BMI expects gradual price recovery for industrial metals

21st April 2017 By: Megan van Wyngaardt - Creamer Media Contributing Editor Online

JOHANNESBURG ( – Since bottoming out in early 2016 and staging an impressive, albeit largely speculative, rally over the past year-and-a-half, industrial metals will experience a gradual price recovery over the coming years, as improving fundamentals support a stabilisation, rather than rebound, in prices, research firm BMI said on Friday.

The traditional bellwether metal, copper, was expected to most closely follow this narrative, with BMI forecasting a 12.9% year-on-year price increase for this year.

Meanwhile, BMI noted that steel and iron-ore prices would remain relatively weaker, as years of oversupply and slowing Chinese consumption growth provided limited upside pressure.

“Although steel prices will return to a modest uptrend beyond 2018, the global long-term outlook for steel demand remains comparatively downbeat, as rising efficiency reduces overall consumption and the acceleration of Chinese economic rebalancing limits upside potential,” it pointed out.

On the other hand, while zinc's outperformance is no surprise, given the constrained ore supply, tin and lead prices will also prove particularly resilient.

“We forecast tin and lead prices to increase by an average of 4.7% and 4.3% yearly over 2017 to 2021, respectively.”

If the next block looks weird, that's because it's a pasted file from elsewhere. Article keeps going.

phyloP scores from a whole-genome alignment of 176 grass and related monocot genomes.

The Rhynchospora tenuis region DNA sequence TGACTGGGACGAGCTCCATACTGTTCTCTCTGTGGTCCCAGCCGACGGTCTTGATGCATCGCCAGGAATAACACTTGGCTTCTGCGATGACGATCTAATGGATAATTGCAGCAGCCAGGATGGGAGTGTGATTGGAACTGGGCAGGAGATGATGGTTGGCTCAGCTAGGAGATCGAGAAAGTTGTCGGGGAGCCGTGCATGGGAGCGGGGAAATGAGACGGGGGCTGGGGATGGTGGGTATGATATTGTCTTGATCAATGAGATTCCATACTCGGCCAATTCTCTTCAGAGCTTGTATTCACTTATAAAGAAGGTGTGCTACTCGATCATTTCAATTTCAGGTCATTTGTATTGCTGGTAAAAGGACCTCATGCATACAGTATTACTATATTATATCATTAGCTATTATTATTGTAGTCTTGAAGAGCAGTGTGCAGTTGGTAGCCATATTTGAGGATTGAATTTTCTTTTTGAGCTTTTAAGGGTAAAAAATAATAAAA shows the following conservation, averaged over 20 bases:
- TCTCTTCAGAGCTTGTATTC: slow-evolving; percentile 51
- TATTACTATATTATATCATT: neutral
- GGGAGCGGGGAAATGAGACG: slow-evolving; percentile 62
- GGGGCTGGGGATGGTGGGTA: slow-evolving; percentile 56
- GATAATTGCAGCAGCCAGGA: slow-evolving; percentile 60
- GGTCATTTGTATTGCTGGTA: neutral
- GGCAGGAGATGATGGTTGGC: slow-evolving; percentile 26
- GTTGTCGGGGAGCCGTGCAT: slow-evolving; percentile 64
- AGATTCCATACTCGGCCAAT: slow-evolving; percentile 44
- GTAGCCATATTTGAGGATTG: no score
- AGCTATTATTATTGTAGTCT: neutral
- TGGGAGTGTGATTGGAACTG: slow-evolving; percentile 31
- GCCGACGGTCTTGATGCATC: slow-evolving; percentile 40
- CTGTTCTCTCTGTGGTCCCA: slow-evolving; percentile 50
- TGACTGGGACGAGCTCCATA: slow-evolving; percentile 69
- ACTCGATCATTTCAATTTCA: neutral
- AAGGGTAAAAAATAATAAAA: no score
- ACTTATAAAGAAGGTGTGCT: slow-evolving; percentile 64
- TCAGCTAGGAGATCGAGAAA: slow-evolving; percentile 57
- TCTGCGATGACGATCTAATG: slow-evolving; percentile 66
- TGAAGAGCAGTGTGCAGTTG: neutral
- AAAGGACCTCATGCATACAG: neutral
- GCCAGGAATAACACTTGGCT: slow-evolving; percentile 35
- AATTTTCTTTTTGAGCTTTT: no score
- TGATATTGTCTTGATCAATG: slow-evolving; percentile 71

The global tin market is expected to experience significant tightening over the coming years, on both the supply and demand side, posting the largest decline in stock-to-use ratio from 15.5% in 2016 to 6% by 2021.

“Specifically, tin's versatility and use in multiple sectors, such as electronics manufacturing and chemicals, will sustain demand for the metal over a multidecade horizon, while depleting ore reserves and a sparse global project pipeline will curb tin supply,” BMI said.

BMI further pointed out that it expected lead prices to rise and average above-consensus at $2 300/t by 2021, as the global market deficit widens further, reflected in the low stock-to-use ratio forecast of 3.1% by 2021.

Deficits will be due to stagnating production growth from major producers and more resilient consumption growth, driven by the automotive sectors in key markets, such as India and China.